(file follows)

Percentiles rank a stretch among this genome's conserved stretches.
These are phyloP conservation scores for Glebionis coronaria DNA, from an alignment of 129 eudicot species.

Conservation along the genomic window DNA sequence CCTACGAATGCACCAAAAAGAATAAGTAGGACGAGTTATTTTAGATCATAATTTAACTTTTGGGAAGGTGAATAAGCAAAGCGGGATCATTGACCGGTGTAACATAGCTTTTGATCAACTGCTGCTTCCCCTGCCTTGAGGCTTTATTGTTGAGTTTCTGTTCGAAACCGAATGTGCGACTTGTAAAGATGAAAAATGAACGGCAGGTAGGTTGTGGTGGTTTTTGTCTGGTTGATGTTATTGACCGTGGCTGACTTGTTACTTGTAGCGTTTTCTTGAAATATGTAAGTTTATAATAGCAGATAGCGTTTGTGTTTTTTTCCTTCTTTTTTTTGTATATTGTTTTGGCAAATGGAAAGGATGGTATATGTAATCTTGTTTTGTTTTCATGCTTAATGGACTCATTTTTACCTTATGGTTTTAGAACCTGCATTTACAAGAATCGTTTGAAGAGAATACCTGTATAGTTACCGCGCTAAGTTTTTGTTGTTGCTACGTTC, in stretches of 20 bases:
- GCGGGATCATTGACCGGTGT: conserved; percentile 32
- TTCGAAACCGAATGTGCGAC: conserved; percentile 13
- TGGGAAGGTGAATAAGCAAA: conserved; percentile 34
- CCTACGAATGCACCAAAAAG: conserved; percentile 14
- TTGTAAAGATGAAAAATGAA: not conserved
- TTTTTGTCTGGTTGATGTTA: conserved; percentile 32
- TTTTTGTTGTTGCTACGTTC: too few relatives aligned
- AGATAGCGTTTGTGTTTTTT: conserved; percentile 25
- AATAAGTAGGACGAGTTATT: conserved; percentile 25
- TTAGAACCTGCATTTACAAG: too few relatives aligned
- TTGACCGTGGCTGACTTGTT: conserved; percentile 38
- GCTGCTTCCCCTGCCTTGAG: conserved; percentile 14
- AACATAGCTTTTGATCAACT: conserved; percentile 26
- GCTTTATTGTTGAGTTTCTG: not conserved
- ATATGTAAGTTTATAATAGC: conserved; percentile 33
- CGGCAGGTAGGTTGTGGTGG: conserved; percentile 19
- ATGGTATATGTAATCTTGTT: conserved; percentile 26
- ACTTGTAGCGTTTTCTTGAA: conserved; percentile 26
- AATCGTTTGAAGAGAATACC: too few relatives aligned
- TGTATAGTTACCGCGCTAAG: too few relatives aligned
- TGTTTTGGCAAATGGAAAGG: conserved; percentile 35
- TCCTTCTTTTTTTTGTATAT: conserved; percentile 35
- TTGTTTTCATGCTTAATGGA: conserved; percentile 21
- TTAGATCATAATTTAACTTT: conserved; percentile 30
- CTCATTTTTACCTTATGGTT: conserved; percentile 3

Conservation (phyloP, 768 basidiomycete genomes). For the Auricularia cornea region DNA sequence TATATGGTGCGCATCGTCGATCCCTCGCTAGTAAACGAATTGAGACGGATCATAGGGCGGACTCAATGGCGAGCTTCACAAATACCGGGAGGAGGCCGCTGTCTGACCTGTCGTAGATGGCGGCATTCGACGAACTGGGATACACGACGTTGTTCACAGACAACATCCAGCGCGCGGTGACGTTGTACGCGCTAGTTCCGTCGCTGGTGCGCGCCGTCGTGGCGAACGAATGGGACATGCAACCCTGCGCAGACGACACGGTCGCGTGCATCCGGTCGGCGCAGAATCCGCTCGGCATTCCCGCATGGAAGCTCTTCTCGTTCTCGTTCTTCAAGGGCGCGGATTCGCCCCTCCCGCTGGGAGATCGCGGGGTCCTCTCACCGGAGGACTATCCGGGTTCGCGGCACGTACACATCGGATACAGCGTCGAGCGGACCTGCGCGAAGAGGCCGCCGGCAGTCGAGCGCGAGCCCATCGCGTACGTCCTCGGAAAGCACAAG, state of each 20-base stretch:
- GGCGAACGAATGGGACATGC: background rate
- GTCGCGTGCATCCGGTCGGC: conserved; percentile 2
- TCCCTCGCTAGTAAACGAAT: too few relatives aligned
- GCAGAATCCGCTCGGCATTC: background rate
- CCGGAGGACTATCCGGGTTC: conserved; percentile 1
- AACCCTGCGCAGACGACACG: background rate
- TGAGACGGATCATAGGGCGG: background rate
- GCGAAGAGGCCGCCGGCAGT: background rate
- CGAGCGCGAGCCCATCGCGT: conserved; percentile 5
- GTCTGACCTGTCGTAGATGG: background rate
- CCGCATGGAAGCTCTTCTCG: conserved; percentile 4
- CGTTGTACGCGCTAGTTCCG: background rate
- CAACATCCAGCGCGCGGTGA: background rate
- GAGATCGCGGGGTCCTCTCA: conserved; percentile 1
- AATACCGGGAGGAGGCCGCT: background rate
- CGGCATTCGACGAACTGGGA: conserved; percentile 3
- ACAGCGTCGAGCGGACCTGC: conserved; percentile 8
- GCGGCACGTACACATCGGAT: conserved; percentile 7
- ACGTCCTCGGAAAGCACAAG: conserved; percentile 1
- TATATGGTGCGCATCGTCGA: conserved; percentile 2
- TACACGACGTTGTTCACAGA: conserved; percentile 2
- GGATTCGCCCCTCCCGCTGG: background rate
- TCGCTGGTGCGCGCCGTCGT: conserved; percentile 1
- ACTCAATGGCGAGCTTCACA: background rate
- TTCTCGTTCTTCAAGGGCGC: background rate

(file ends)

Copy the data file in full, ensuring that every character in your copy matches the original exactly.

Percentiles rank a stretch among this genome's conserved stretches.
These are phyloP conservation scores for Glebionis coronaria DNA, from an alignment of 129 eudicot species.

Conservation along the genomic window DNA sequence CCTACGAATGCACCAAAAAGAATAAGTAGGACGAGTTATTTTAGATCATAATTTAACTTTTGGGAAGGTGAATAAGCAAAGCGGGATCATTGACCGGTGTAACATAGCTTTTGATCAACTGCTGCTTCCCCTGCCTTGAGGCTTTATTGTTGAGTTTCTGTTCGAAACCGAATGTGCGACTTGTAAAGATGAAAAATGAACGGCAGGTAGGTTGTGGTGGTTTTTGTCTGGTTGATGTTATTGACCGTGGCTGACTTGTTACTTGTAGCGTTTTCTTGAAATATGTAAGTTTATAATAGCAGATAGCGTTTGTGTTTTTTTCCTTCTTTTTTTTGTATATTGTTTTGGCAAATGGAAAGGATGGTATATGTAATCTTGTTTTGTTTTCATGCTTAATGGACTCATTTTTACCTTATGGTTTTAGAACCTGCATTTACAAGAATCGTTTGAAGAGAATACCTGTATAGTTACCGCGCTAAGTTTTTGTTGTTGCTACGTTC, in stretches of 20 bases:
- GCGGGATCATTGACCGGTGT: conserved; percentile 32
- TTCGAAACCGAATGTGCGAC: conserved; percentile 13
- TGGGAAGGTGAATAAGCAAA: conserved; percentile 34
- CCTACGAATGCACCAAAAAG: conserved; percentile 14
- TTGTAAAGATGAAAAATGAA: not conserved
- TTTTTGTCTGGTTGATGTTA: conserved; percentile 32
- TTTTTGTTGTTGCTACGTTC: too few relatives aligned
- AGATAGCGTTTGTGTTTTTT: conserved; percentile 25
- AATAAGTAGGACGAGTTATT: conserved; percentile 25
- TTAGAACCTGCATTTACAAG: too few relatives aligned
- TTGACCGTGGCTGACTTGTT: conserved; percentile 38
- GCTGCTTCCCCTGCCTTGAG: conserved; percentile 14
- AACATAGCTTTTGATCAACT: conserved; percentile 26
- GCTTTATTGTTGAGTTTCTG: not conserved
- ATATGTAAGTTTATAATAGC: conserved; percentile 33
- CGGCAGGTAGGTTGTGGTGG: conserved; percentile 19
- ATGGTATATGTAATCTTGTT: conserved; percentile 26
- ACTTGTAGCGTTTTCTTGAA: conserved; percentile 26
- AATCGTTTGAAGAGAATACC: too few relatives aligned
- TGTATAGTTACCGCGCTAAG: too few relatives aligned
- TGTTTTGGCAAATGGAAAGG: conserved; percentile 35
- TCCTTCTTTTTTTTGTATAT: conserved; percentile 35
- TTGTTTTCATGCTTAATGGA: conserved; percentile 21
- TTAGATCATAATTTAACTTT: conserved; percentile 30
- CTCATTTTTACCTTATGGTT: conserved; percentile 3

Conservation (phyloP, 768 basidiomycete genomes). For the Auricularia cornea region DNA sequence TATATGGTGCGCATCGTCGATCCCTCGCTAGTAAACGAATTGAGACGGATCATAGGGCGGACTCAATGGCGAGCTTCACAAATACCGGGAGGAGGCCGCTGTCTGACCTGTCGTAGATGGCGGCATTCGACGAACTGGGATACACGACGTTGTTCACAGACAACATCCAGCGCGCGGTGACGTTGTACGCGCTAGTTCCGTCGCTGGTGCGCGCCGTCGTGGCGAACGAATGGGACATGCAACCCTGCGCAGACGACACGGTCGCGTGCATCCGGTCGGCGCAGAATCCGCTCGGCATTCCCGCATGGAAGCTCTTCTCGTTCTCGTTCTTCAAGGGCGCGGATTCGCCCCTCCCGCTGGGAGATCGCGGGGTCCTCTCACCGGAGGACTATCCGGGTTCGCGGCACGTACACATCGGATACAGCGTCGAGCGGACCTGCGCGAAGAGGCCGCCGGCAGTCGAGCGCGAGCCCATCGCGTACGTCCTCGGAAAGCACAAG, state of each 20-base stretch:
- GGCGAACGAATGGGACATGC: background rate
- GTCGCGTGCATCCGGTCGGC: conserved; percentile 2
- TCCCTCGCTAGTAAACGAAT: too few relatives aligned
- GCAGAATCCGCTCGGCATTC: background rate
- CCGGAGGACTATCCGGGTTC: conserved; percentile 1
- AACCCTGCGCAGACGACACG: background rate
- TGAGACGGATCATAGGGCGG: background rate
- GCGAAGAGGCCGCCGGCAGT: background rate
- CGAGCGCGAGCCCATCGCGT: conserved; percentile 5
- GTCTGACCTGTCGTAGATGG: background rate
- CCGCATGGAAGCTCTTCTCG: conserved; percentile 4
- CGTTGTACGCGCTAGTTCCG: background rate
- CAACATCCAGCGCGCGGTGA: background rate
- GAGATCGCGGGGTCCTCTCA: conserved; percentile 1
- AATACCGGGAGGAGGCCGCT: background rate
- CGGCATTCGACGAACTGGGA: conserved; percentile 3
- ACAGCGTCGAGCGGACCTGC: conserved; percentile 8
- GCGGCACGTACACATCGGAT: conserved; percentile 7
- ACGTCCTCGGAAAGCACAAG: conserved; percentile 1
- TATATGGTGCGCATCGTCGA: conserved; percentile 2
- TACACGACGTTGTTCACAGA: conserved; percentile 2
- GGATTCGCCCCTCCCGCTGG: background rate
- TCGCTGGTGCGCGCCGTCGT: conserved; percentile 1
- ACTCAATGGCGAGCTTCACA: background rate
- TTCTCGTTCTTCAAGGGCGC: background rate